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dc.contributor.authorHealy, Geraldine
dc.contributor.authorBradley, Harriet
dc.contributor.authorForson, Cynthia
dc.date.accessioned2011-11-30T09:01:07Z
dc.date.available2011-11-30T09:01:07Z
dc.date.issued2011-09
dc.identifier.citationHealy , G , Bradley , H & Forson , C 2011 , ' Intersectional Sensibilities in Analysing Inequality Regimes in Public Sector Organizations ' , Gender, Work and Organization , vol. 18 , no. 5 , pp. 467-487 . https://doi.org/10.1111/j.1468-0432.2011.00557.x
dc.identifier.issn0968-6673
dc.identifier.otherPURE: 463948
dc.identifier.otherPURE UUID: 82094012-3fd5-4e4d-929c-7b9413a2dc7d
dc.identifier.otherWOS: 000294116700003
dc.identifier.otherScopus: 84860394847
dc.identifier.urihttp://hdl.handle.net/2299/7189
dc.description.abstractUsing Acker's conceptual framework of inequality regimes, this article explores the experiences of Bangladeshi, Caribbean and Pakistani women working in three parts of the public sector: health, local government and higher education. Our concern is to investigate how inequality regimes are sustained, despite the existence in the public sector of more sophisticated policy development and stronger legal duties than in the private sector. Drawing on interviews with managers and with women employees, the study demonstrates the complexity and unevenness in the way inequality regimes are produced, reproduced and rationalized. Utilising what Crenshaw calls an 'intersectional sensibility' helps reveal the persistence of intersectional inequalities in organizations explicitly committed to challenging inequality regimes.en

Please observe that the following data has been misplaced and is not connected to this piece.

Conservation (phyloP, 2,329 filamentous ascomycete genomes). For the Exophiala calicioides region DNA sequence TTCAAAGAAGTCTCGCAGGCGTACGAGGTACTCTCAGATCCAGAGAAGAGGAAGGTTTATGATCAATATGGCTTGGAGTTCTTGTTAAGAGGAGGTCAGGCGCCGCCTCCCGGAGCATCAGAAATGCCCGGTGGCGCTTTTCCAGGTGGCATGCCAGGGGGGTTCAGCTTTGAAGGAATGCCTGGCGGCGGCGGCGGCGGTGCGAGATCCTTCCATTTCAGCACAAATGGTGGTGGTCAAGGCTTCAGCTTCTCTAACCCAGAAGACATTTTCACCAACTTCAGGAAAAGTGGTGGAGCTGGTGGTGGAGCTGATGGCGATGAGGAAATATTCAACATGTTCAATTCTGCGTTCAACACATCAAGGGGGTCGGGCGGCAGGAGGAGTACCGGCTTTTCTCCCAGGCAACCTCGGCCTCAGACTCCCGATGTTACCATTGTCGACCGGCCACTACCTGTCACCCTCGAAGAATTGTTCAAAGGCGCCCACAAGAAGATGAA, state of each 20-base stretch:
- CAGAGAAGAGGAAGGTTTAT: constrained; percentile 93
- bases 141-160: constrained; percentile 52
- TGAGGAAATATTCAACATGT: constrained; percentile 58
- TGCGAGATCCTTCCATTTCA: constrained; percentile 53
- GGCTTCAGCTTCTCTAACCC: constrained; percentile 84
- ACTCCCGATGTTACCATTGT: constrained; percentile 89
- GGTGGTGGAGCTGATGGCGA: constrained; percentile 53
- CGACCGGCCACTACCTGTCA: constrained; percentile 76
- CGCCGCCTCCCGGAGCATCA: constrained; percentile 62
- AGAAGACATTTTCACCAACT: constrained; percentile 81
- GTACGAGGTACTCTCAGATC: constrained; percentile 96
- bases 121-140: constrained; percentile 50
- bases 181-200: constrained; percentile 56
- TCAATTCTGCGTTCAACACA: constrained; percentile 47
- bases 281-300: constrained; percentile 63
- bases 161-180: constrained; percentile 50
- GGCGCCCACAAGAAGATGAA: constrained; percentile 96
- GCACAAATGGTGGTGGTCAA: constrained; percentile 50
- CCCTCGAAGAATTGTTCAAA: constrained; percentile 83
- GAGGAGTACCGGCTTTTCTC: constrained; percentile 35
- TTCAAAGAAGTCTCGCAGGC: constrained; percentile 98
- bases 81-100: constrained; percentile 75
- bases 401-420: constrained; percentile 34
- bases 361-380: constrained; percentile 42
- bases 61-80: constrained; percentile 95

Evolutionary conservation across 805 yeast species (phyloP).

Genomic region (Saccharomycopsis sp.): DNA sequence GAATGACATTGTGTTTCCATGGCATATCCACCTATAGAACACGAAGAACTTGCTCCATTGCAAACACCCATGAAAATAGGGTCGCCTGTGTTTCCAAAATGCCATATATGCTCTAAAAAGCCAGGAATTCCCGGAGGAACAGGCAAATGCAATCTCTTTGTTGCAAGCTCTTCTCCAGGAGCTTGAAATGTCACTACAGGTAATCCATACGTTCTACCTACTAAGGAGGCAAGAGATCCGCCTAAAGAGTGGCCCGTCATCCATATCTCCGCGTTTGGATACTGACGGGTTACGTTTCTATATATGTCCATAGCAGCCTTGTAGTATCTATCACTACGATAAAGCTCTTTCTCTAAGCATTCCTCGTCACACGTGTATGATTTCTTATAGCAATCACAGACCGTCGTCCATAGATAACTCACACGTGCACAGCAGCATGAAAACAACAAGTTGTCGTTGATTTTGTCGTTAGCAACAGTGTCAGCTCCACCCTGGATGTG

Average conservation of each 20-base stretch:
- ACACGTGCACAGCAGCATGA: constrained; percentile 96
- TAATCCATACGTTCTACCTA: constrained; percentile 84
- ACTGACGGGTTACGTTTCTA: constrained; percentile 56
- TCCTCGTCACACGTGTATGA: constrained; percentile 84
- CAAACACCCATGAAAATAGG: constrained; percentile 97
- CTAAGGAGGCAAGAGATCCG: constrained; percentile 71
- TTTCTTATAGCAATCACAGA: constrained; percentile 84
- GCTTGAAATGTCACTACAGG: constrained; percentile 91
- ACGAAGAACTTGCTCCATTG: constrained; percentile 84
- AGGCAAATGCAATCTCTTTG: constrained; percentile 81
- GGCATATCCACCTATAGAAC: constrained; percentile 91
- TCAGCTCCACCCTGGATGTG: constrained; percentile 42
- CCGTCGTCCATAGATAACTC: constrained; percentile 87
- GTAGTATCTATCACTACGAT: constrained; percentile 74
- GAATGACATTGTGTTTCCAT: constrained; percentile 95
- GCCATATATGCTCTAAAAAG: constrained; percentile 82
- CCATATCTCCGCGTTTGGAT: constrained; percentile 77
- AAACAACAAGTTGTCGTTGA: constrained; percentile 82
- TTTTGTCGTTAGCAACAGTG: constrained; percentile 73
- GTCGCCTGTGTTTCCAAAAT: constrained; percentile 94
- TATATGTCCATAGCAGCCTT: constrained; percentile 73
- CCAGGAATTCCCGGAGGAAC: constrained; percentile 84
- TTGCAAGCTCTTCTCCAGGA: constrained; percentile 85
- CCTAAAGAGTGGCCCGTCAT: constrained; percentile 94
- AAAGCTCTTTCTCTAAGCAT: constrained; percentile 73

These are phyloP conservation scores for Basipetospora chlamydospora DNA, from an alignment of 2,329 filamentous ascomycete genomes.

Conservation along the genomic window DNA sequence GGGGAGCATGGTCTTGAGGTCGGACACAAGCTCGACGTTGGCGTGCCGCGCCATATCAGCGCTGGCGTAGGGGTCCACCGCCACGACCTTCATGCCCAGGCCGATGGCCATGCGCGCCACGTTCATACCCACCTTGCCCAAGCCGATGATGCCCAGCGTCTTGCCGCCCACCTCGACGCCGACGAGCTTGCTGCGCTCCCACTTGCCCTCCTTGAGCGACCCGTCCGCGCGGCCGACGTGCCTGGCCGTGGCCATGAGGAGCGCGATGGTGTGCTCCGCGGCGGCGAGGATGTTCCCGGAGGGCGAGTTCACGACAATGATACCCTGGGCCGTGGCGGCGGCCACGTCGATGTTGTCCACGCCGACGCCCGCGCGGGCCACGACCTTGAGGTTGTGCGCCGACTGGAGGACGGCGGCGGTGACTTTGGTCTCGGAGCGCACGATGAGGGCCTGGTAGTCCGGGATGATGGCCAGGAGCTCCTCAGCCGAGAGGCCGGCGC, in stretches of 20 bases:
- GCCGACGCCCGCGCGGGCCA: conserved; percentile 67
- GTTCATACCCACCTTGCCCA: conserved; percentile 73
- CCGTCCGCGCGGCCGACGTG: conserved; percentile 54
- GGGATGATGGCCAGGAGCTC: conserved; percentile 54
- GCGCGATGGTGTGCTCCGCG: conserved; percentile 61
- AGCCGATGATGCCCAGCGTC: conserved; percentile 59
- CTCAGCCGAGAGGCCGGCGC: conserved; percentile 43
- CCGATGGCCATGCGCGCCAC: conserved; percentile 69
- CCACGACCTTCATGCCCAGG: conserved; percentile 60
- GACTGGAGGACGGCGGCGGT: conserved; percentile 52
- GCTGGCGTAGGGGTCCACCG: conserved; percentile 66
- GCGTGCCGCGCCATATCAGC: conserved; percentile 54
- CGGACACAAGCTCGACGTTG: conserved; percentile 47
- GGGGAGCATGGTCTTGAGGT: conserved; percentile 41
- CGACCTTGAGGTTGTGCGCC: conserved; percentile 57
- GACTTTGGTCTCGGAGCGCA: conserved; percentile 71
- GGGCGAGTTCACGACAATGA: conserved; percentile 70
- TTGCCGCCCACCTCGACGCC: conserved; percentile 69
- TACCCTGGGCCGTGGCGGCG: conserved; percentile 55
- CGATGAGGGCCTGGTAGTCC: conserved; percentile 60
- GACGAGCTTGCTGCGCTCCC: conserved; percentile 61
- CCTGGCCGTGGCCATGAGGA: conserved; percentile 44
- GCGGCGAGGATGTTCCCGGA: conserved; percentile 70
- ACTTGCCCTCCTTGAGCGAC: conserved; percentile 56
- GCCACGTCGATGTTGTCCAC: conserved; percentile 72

dc.format.extent21
dc.language.isoeng
dc.relation.ispartofGender, Work and Organization
dc.subjectethnicity and gender
dc.subjectreligion
dc.subjectinequality regimes
dc.subjectintersectionality
dc.subjectequality and diversity
dc.subjectworkplace cultures
dc.subjectRACE
dc.subjectGENDER
dc.subjectWORK
dc.subjectWOMEN
dc.titleIntersectional Sensibilities in Analysing Inequality Regimes in Public Sector Organizationsen
dc.contributor.institutionWork and Employment Research Unit
dc.contributor.institutionHertfordshire Business School
dc.contributor.institutionSocial Sciences, Arts & Humanities Research Institute
dc.contributor.institutionCentre for Research on Management, Economy and Society
dc.contributor.institutionDepartment of Management, Leadership and Organisation
dc.description.statusPeer reviewed
dc.relation.schoolHertfordshire Business School
dcterms.dateAccepted2011-09
rioxxterms.versionVoR
rioxxterms.versionofrecordhttps://doi.org/10.1111/j.1468-0432.2011.00557.x
rioxxterms.typeJournal Article/Review
herts.preservation.rarelyaccessedtrue


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